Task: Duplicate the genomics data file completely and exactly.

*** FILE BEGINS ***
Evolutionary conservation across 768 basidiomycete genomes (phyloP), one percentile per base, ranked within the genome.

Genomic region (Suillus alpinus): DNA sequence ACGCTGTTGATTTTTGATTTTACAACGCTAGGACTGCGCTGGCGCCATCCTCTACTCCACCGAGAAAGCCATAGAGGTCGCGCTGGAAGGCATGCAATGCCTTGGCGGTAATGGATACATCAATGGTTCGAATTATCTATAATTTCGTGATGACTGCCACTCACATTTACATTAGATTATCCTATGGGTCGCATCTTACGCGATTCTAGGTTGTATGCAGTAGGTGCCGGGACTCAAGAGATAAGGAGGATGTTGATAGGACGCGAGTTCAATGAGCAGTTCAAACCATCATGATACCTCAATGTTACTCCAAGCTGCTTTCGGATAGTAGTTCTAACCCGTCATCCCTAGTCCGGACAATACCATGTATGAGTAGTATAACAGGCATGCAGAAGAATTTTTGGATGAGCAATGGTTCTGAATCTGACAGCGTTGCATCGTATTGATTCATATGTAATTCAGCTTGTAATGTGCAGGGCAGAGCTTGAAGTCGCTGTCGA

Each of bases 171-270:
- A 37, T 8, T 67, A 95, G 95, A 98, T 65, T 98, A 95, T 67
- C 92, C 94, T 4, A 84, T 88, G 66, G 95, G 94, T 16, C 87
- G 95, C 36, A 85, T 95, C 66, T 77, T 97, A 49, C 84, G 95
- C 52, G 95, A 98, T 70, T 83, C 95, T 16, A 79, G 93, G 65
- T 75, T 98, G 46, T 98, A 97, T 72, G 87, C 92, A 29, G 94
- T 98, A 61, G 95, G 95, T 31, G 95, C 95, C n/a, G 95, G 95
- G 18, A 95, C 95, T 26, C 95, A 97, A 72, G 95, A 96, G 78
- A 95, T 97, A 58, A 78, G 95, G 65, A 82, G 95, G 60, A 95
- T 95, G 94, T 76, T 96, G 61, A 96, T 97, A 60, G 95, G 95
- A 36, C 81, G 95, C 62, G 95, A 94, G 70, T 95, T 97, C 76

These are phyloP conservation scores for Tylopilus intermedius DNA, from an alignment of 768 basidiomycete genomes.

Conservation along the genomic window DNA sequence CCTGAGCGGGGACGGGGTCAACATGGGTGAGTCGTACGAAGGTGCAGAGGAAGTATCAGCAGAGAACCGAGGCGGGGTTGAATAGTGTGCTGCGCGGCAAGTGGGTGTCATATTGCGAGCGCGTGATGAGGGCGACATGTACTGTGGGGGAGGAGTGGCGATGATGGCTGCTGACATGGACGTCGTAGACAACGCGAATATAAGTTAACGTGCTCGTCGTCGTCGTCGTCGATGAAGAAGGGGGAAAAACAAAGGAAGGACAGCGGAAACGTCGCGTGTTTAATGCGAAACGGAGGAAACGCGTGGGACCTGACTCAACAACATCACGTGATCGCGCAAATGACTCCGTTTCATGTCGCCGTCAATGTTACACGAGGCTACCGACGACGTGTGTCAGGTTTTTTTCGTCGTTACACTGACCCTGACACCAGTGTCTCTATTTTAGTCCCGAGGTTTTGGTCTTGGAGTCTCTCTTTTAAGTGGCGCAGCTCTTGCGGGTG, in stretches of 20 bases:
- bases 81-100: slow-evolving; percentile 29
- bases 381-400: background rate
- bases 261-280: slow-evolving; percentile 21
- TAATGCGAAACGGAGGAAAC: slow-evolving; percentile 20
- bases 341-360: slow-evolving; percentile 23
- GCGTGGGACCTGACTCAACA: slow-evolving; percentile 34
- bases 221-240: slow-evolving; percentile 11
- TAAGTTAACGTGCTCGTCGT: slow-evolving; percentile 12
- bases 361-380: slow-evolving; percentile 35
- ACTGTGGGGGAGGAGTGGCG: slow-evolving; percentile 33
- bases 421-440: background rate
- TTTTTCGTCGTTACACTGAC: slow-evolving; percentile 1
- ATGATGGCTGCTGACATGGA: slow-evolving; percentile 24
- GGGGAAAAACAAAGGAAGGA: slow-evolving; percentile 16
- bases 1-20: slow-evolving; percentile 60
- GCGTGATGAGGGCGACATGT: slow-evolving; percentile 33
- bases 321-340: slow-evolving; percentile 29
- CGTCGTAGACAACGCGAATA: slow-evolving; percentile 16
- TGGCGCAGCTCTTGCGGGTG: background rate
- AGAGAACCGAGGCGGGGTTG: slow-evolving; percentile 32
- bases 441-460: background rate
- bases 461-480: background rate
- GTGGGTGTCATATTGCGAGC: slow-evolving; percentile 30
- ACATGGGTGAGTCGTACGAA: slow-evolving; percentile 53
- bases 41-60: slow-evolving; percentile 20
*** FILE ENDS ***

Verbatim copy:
Evolutionary conservation across 768 basidiomycete genomes (phyloP), one percentile per base, ranked within the genome.

Genomic region (Suillus alpinus): DNA sequence ACGCTGTTGATTTTTGATTTTACAACGCTAGGACTGCGCTGGCGCCATCCTCTACTCCACCGAGAAAGCCATAGAGGTCGCGCTGGAAGGCATGCAATGCCTTGGCGGTAATGGATACATCAATGGTTCGAATTATCTATAATTTCGTGATGACTGCCACTCACATTTACATTAGATTATCCTATGGGTCGCATCTTACGCGATTCTAGGTTGTATGCAGTAGGTGCCGGGACTCAAGAGATAAGGAGGATGTTGATAGGACGCGAGTTCAATGAGCAGTTCAAACCATCATGATACCTCAATGTTACTCCAAGCTGCTTTCGGATAGTAGTTCTAACCCGTCATCCCTAGTCCGGACAATACCATGTATGAGTAGTATAACAGGCATGCAGAAGAATTTTTGGATGAGCAATGGTTCTGAATCTGACAGCGTTGCATCGTATTGATTCATATGTAATTCAGCTTGTAATGTGCAGGGCAGAGCTTGAAGTCGCTGTCGA

Each of bases 171-270:
- A 37, T 8, T 67, A 95, G 95, A 98, T 65, T 98, A 95, T 67
- C 92, C 94, T 4, A 84, T 88, G 66, G 95, G 94, T 16, C 87
- G 95, C 36, A 85, T 95, C 66, T 77, T 97, A 49, C 84, G 95
- C 52, G 95, A 98, T 70, T 83, C 95, T 16, A 79, G 93, G 65
- T 75, T 98, G 46, T 98, A 97, T 72, G 87, C 92, A 29, G 94
- T 98, A 61, G 95, G 95, T 31, G 95, C 95, C n/a, G 95, G 95
- G 18, A 95, C 95, T 26, C 95, A 97, A 72, G 95, A 96, G 78
- A 95, T 97, A 58, A 78, G 95, G 65, A 82, G 95, G 60, A 95
- T 95, G 94, T 76, T 96, G 61, A 96, T 97, A 60, G 95, G 95
- A 36, C 81, G 95, C 62, G 95, A 94, G 70, T 95, T 97, C 76

These are phyloP conservation scores for Tylopilus intermedius DNA, from an alignment of 768 basidiomycete genomes.

Conservation along the genomic window DNA sequence CCTGAGCGGGGACGGGGTCAACATGGGTGAGTCGTACGAAGGTGCAGAGGAAGTATCAGCAGAGAACCGAGGCGGGGTTGAATAGTGTGCTGCGCGGCAAGTGGGTGTCATATTGCGAGCGCGTGATGAGGGCGACATGTACTGTGGGGGAGGAGTGGCGATGATGGCTGCTGACATGGACGTCGTAGACAACGCGAATATAAGTTAACGTGCTCGTCGTCGTCGTCGTCGATGAAGAAGGGGGAAAAACAAAGGAAGGACAGCGGAAACGTCGCGTGTTTAATGCGAAACGGAGGAAACGCGTGGGACCTGACTCAACAACATCACGTGATCGCGCAAATGACTCCGTTTCATGTCGCCGTCAATGTTACACGAGGCTACCGACGACGTGTGTCAGGTTTTTTTCGTCGTTACACTGACCCTGACACCAGTGTCTCTATTTTAGTCCCGAGGTTTTGGTCTTGGAGTCTCTCTTTTAAGTGGCGCAGCTCTTGCGGGTG, in stretches of 20 bases:
- bases 81-100: slow-evolving; percentile 29
- bases 381-400: background rate
- bases 261-280: slow-evolving; percentile 21
- TAATGCGAAACGGAGGAAAC: slow-evolving; percentile 20
- bases 341-360: slow-evolving; percentile 23
- GCGTGGGACCTGACTCAACA: slow-evolving; percentile 34
- bases 221-240: slow-evolving; percentile 11
- TAAGTTAACGTGCTCGTCGT: slow-evolving; percentile 12
- bases 361-380: slow-evolving; percentile 35
- ACTGTGGGGGAGGAGTGGCG: slow-evolving; percentile 33
- bases 421-440: background rate
- TTTTTCGTCGTTACACTGAC: slow-evolving; percentile 1
- ATGATGGCTGCTGACATGGA: slow-evolving; percentile 24
- GGGGAAAAACAAAGGAAGGA: slow-evolving; percentile 16
- bases 1-20: slow-evolving; percentile 60
- GCGTGATGAGGGCGACATGT: slow-evolving; percentile 33
- bases 321-340: slow-evolving; percentile 29
- CGTCGTAGACAACGCGAATA: slow-evolving; percentile 16
- TGGCGCAGCTCTTGCGGGTG: background rate
- AGAGAACCGAGGCGGGGTTG: slow-evolving; percentile 32
- bases 441-460: background rate
- bases 461-480: background rate
- GTGGGTGTCATATTGCGAGC: slow-evolving; percentile 30
- ACATGGGTGAGTCGTACGAA: slow-evolving; percentile 53
- bases 41-60: slow-evolving; percentile 20